Why is Foreign Policy so reliant on bombs, not brains?
We have 50% of the world’s wealth, but only 6.3% of the population. In this situation, our real job in the coming period is to devise a pattern of relationships which permit us to maintain this position of disparity. To do so, we have to dispense with all sentimentality… we should cease thinking about human rights, the raising of living standards and democratisation. – George Kennan, US Foreign Policy advisor, 1948
I would characterize current U.S. nuclear weapons policy as immoral, illegal, militarily unnecessary, and dreadfully dangerous – Robert McNamara, former US Foreign Policy advisor, 2005
It doesn’t sound like much has changed, then. Foreign policy seems to be the most influential, potentially dangerous and ideologically-divided type of politics, yet it is also the area of politics in which there is the least debate and where elites have the greatest say over our lives. In 2003, the Parliamentary debate on war in Iraq was an unprecedented exercise in debate before destruction. Only because of the incredible pressure put upon the government was there any debate in the Commons. They won because the Conservative opposition wished to play up the divisions in the Labour Party.
The effect of poor foreign policy has been clear to see from the headlines this week. The Muslim population of Britain and other Western countries have been angered not only by the closed world of foreign affairs, but also by the blinkered reporting of it by newspapers, television and radio. Jack Straw’s remarks this week tackled one of those issues denied a hearing because different communities are afraid of stepping on each other’s toes. Henry Porter in the Observer and Martin Kettle in the Guardian both defended some of Straw’s words, while warning of the likely reaction from those who hadn’t read what he actually said in his newspaper article and radio interviews. But the – fairly predictable – reaction to Straw’s comments wasn’t the fault of a nervous Muslim population (in fact most moderate Muslims have shrugged it off), but was the fault of a British population not used to such open discussion of delicate issues. The media doesn’t prepare us for the identification of acceptable difference that is needed in a modern, diverse society where things aren’t only in shades of grey, but in full-blown technicolour. And the media isn’t helped when the government restricts debate of things like the replacement of Trident, nuclear power and our foreign policy generally.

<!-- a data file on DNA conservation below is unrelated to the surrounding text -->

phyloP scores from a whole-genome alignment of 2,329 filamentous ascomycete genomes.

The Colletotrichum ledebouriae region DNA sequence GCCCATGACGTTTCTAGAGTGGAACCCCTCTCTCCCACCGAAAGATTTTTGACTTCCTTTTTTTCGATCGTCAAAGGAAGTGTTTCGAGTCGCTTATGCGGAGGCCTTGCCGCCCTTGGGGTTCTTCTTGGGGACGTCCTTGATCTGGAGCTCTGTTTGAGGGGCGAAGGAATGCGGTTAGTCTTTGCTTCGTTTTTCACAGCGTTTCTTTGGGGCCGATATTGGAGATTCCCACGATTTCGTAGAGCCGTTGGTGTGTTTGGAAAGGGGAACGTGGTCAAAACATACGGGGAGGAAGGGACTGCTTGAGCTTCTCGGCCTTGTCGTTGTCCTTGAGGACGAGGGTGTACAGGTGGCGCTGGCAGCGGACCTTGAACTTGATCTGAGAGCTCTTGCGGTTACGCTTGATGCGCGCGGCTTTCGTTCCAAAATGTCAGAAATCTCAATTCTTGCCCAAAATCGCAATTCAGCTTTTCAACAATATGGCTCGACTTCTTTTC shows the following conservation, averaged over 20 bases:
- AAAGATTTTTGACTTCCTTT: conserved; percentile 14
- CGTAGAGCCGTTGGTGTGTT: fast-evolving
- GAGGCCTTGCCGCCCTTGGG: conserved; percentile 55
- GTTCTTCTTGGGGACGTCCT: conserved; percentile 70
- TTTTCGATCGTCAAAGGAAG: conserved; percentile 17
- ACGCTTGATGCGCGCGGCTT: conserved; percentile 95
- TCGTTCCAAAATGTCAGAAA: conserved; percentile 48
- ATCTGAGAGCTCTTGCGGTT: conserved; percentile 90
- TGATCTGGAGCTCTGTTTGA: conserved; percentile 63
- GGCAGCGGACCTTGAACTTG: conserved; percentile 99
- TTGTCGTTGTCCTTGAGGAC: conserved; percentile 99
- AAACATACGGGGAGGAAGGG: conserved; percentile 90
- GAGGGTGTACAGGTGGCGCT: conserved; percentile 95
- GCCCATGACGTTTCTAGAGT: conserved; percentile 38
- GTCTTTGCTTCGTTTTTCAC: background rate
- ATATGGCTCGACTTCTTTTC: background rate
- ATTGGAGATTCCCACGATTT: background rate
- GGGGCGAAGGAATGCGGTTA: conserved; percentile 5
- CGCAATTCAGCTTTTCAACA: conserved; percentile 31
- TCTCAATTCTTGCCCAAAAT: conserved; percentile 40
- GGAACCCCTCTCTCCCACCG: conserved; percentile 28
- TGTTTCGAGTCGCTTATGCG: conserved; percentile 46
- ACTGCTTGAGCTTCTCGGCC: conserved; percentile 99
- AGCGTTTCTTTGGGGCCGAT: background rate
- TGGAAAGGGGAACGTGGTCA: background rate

When Tony Blair talks of a ‘roadmap’ for the Middle East, only he and his transatlantic allies seem to know what this roadmap is, and only they helped define it in the first place. There was little discussion here in the UK and in America of what would be required, just as there was little involvement of citizens in Israel and Palestine, and that’s been reflected in the fragility of the process. Similarly, no-one seriously thought to ask what should replace Saddam Hussein in Iraq, and only a few hours was given over to Parliamentary debate about the inevitable invasion.
To refer back to George Kennan’s remarks in 1948, is it the case that military planning is done without reference to human rights and democracy? Events since 2001 suggest that it could well be. 2,973 people died on 11th September of that year, and the reaction to it has – at least in terms of casualties – been seriously overblown. Iraq Body Count – an independent body – suspects that between 43,799 and 48,639 civilians have been killed in Iraq since 2003, far more than in New York and Washington, and far more than were murdered by Saddam Hussein. Where is morality in this situation? Yes, one can blame the ‘insurgents’, ‘terrorists’ or ‘freedom fighters’ for many of these deaths, but it is clear that the British and American invasion triggered them.
George Bush does not seem a sentimental man, and Tony Blair does only when he’s performing for the cameras. But has sentimentality gone the same way as informed debate amongst ordinary people and our governments? The past five years and the closed-door world of Western foreign policy suggest that it has.